"Seducing Dr. Lewis" has the cozy, genteel warmth of a well-worn blanket. This folksy comedy about the quirky denizens of a small town joins such recent hits as "Amelie" and "Waking Ned Devine" in aspiring to, but not quite achieving, the subtle alloy of atmosphere, drama and humor as the all-time best of the genre, "Local Hero." If "Seducing Dr. Lewis" also won't prove to be as timeless as that 1983 classic, it can still offer some quietly amusing respite in the dog days of a bombastic summer at the multiplex.

Directed by first-time filmmaker Jean-Francois Pouliot, "Seducing Dr. Lewis" stars Raymond Bouchard as Germain Lesage, the mayor of Ile-St.-Marie-la-Mauderne, a tiny (fictional) island off the coast of Quebec. Once a thriving fishing village, whose heyday Germain recounts in a delightfully mythologized preamble to the film's main story, St. Marie has lately fallen on hard times. Her sons and daughters make their regular pilgrimages not to the sea but to the local post office, where they collect their welfare checks. Humiliated, impoverished and altogether beaten down, the villagers have only one hope, a plastics company that has promised to consider building a factory on the island. But to qualify, the townspeople need to prove St. Marie has something it doesn't: a doctor.

At this point, the ever-resourceful Germain, along with his sidekick Steve (Bruno Blanchet, resembling a modern-day Peter Lorre) and some willing co-conspirators, sets out to recruit a physician by sending fliers to medical offices in Montreal, promising an escape from the contemporary anxieties of big-city life. No takers, but then fate -- with the help of a coincidence involving a former islander -- intervenes. Soon Dr. Christopher Lewis (David Boutin) is making the boat journey from the mainland, for what he thinks will be a month-long stay on the island, doing community service. Germain and his friends now have four weeks to persuade Dr. Lewis to stay for good. Tapping his phone to discover his likes and dislikes, they fashion a personalized playground tailored to Lewis's tastes, a scheme that includes a village-wide (and very fake) love for cricket, Steve bravely professing an interest in fusion jazz and Germain arranging for the placement of a frozen fish on the doctor's hook during one of their frequent fishing outings.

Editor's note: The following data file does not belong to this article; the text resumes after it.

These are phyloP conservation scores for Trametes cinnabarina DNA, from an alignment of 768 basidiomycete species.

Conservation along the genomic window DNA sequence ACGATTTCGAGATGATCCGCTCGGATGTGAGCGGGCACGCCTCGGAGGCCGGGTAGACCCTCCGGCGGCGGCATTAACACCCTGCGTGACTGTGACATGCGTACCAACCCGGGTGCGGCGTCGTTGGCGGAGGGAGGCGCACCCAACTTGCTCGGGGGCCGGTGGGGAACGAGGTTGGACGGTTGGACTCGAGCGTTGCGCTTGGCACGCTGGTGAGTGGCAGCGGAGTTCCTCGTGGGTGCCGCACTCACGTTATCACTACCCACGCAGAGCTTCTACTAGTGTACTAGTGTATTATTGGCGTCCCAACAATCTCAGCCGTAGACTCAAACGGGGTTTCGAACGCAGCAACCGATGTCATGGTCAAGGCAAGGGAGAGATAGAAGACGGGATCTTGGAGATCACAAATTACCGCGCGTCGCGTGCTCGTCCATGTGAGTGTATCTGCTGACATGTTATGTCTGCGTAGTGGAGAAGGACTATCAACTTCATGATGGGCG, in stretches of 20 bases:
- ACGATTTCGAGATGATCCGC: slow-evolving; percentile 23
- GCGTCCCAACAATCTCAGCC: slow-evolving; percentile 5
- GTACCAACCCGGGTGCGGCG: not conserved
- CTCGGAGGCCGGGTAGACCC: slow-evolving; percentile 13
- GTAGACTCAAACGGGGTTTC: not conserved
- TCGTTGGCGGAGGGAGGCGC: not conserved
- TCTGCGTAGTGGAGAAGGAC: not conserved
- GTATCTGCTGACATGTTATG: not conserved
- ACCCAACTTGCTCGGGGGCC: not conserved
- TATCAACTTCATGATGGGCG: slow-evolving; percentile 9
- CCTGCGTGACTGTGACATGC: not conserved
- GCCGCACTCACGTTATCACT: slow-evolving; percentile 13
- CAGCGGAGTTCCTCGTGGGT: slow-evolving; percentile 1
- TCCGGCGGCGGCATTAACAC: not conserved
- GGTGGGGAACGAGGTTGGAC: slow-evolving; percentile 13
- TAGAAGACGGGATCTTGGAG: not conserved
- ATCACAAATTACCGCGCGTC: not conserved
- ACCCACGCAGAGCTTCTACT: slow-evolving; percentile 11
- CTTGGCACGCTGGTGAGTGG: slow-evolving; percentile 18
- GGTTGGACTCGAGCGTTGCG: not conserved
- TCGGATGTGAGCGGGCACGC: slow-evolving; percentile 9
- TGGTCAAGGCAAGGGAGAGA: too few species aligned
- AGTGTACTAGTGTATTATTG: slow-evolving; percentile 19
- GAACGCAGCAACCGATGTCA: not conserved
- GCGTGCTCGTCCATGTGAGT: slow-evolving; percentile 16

Blithely accepting all this strange behavior, Dr. Lewis eventually falls under St. Marie's elaborately staged spell. But the emotional stakes get higher when Germain goes too far in his efforts. At this point, what might have been another toothless and predictable series of cliches about wily but inherently worthy rubes outfoxing a city slicker becomes a story about characters viewers can actually care about.

"Seducing Dr. Lewis" works for many reasons: Ken Scott's unforced, never-too-sweet script, Pouliot's detailed, unfussy direction, a thoroughly believable cast and enough feeling to make the story's more fanciful elements digestible. Most important, the film has a terrific supporting character in St. Marie herself, portrayed by the real Canadian island of Harrington Harbour (pop. 300). This collection of charming houses and rickety boardwalks, nestled within the islands and gunmetal-gray chop of remote northern Quebec, was reportedly too pretty to play a town as down on its heels as St. Marie. The producers had to distress it a bit to make it work. Even without its makeup on, this gorgeous place hits its marks every time in a movie that depends as much on the scenery as on story and characters for its understated charm.

Seducing Dr. Lewis (109 minutes, in English and French with subtitles, at Visions Bar Noir) is not rated. It contains mild language.

Raymond Bouchard, left, hopes David Boutin will take his village's bait and stay as town doctor.